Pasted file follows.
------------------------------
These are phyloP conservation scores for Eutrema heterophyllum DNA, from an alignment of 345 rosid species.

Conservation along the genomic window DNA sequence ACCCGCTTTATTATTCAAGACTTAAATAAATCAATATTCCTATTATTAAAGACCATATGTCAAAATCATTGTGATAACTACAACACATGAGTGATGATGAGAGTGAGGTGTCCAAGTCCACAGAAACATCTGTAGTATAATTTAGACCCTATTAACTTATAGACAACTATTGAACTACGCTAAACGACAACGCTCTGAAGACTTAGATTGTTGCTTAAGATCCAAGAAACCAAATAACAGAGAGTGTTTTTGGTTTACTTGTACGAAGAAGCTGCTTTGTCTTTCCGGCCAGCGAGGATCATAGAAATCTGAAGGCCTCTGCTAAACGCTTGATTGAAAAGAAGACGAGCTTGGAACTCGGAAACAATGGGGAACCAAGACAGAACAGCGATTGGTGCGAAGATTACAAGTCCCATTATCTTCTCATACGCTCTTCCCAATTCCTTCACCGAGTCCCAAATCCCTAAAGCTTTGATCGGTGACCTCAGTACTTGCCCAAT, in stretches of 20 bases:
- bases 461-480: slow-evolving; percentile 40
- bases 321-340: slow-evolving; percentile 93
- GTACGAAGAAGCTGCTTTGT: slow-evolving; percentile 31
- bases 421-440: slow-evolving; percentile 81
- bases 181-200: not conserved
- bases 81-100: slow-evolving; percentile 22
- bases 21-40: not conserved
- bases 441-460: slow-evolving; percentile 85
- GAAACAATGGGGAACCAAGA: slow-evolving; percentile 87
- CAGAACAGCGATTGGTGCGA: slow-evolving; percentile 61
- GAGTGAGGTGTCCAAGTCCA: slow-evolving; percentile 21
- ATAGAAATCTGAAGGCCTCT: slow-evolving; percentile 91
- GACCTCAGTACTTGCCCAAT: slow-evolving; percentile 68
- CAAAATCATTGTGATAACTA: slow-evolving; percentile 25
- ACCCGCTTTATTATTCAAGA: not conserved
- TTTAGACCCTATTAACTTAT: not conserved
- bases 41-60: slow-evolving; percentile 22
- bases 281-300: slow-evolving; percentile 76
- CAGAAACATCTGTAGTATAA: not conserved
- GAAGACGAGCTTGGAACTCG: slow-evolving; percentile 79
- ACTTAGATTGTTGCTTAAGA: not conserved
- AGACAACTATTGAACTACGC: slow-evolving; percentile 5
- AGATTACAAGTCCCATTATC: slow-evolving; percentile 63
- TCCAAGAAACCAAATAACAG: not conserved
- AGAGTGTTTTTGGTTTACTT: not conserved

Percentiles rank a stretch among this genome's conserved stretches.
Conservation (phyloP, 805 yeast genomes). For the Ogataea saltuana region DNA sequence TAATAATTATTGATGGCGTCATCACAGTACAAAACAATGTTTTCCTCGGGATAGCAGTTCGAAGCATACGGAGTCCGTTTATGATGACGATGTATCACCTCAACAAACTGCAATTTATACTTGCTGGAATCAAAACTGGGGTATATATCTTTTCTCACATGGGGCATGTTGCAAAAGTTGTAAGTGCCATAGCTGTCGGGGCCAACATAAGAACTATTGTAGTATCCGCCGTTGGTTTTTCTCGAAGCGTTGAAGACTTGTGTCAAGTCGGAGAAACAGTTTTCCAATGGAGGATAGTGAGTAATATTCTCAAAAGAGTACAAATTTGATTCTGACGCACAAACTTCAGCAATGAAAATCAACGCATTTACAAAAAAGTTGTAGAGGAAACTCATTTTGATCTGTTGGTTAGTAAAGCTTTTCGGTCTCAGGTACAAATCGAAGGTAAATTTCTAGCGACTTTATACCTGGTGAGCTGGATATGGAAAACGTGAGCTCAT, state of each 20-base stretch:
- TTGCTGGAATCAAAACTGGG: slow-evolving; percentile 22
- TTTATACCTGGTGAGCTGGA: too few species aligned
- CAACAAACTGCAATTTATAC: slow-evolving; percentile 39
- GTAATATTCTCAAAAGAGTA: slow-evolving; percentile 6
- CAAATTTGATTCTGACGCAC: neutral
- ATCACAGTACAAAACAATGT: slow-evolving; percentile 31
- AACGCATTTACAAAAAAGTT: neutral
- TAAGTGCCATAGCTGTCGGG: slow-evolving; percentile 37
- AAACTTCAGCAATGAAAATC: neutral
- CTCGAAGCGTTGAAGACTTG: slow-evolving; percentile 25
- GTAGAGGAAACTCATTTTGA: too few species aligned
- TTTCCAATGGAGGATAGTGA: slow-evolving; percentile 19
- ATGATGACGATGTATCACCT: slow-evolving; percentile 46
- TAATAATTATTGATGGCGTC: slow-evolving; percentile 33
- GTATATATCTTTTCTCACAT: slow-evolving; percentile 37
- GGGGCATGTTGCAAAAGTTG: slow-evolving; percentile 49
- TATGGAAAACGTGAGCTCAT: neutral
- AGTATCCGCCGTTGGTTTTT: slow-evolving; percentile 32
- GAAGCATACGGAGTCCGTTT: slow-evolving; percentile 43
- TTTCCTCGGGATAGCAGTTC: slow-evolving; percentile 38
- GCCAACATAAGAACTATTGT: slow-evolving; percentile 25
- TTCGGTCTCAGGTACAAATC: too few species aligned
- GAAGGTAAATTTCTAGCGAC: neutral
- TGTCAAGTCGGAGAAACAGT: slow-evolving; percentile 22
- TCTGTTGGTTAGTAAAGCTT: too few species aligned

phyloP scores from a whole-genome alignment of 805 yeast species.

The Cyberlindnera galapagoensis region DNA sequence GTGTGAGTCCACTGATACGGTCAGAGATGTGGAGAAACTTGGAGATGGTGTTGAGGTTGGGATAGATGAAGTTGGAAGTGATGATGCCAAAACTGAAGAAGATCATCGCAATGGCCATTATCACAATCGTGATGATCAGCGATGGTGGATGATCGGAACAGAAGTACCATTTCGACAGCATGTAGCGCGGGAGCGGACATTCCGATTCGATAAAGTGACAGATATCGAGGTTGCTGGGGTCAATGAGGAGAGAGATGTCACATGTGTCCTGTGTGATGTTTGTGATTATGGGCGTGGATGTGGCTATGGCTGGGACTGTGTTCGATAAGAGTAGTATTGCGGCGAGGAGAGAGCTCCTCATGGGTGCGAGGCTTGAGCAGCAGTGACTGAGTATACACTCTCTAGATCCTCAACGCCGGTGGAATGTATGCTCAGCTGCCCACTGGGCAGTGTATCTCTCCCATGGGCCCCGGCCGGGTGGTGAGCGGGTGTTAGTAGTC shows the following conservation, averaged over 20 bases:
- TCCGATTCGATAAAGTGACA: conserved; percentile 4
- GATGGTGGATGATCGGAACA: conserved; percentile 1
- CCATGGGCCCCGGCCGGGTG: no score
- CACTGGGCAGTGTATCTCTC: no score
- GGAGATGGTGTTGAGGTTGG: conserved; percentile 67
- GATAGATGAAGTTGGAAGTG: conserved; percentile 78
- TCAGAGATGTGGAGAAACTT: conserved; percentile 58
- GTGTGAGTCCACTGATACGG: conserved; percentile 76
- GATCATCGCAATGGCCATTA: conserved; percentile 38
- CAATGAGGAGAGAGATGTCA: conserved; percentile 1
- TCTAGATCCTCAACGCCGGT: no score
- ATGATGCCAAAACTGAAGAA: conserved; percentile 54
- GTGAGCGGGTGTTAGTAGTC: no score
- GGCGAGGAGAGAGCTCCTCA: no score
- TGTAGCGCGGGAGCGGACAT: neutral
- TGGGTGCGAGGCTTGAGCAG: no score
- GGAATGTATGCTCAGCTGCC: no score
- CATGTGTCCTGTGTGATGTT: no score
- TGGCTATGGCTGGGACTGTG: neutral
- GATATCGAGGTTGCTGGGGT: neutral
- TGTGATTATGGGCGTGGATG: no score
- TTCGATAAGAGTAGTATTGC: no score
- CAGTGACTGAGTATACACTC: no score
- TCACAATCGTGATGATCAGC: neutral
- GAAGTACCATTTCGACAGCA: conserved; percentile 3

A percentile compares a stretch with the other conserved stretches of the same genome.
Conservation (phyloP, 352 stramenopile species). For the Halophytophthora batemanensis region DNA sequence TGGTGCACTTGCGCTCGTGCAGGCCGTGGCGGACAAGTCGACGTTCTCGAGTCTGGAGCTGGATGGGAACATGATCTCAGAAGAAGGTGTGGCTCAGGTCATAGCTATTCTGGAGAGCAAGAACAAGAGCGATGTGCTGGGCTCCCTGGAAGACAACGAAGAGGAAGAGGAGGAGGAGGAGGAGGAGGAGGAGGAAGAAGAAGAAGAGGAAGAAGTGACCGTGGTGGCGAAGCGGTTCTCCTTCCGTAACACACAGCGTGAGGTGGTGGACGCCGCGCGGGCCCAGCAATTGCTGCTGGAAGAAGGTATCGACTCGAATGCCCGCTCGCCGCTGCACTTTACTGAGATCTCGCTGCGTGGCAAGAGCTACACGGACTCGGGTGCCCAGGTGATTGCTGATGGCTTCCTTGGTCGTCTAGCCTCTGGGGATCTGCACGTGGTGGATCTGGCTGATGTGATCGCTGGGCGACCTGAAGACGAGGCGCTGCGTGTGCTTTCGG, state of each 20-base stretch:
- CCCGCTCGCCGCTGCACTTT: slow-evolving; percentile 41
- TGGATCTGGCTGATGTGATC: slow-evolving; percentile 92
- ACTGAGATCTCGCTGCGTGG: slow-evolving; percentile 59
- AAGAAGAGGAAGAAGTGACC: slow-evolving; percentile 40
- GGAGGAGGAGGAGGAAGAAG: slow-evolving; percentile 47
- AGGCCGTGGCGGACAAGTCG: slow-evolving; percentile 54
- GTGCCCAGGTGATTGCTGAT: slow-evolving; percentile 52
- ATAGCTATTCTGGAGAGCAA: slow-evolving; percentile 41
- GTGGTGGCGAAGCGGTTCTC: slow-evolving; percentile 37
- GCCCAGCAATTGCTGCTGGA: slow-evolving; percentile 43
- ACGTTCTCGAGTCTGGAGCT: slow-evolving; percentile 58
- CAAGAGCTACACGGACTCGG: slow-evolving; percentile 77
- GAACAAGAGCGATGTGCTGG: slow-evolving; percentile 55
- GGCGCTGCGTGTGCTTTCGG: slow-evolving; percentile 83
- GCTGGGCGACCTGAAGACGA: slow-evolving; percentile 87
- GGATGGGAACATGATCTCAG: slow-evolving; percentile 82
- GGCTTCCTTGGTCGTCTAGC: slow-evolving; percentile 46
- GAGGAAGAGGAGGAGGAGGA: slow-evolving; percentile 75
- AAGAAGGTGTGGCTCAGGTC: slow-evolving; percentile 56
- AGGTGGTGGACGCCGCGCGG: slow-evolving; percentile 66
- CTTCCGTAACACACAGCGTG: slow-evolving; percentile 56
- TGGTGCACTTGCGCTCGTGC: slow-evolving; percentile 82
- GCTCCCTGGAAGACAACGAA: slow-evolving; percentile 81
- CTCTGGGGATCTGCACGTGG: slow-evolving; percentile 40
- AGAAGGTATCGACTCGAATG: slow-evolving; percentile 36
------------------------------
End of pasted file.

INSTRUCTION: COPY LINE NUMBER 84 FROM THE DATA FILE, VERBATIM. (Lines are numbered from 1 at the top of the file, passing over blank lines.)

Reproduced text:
- CCCGCTCGCCGCTGCACTTT: slow-evolving; percentile 41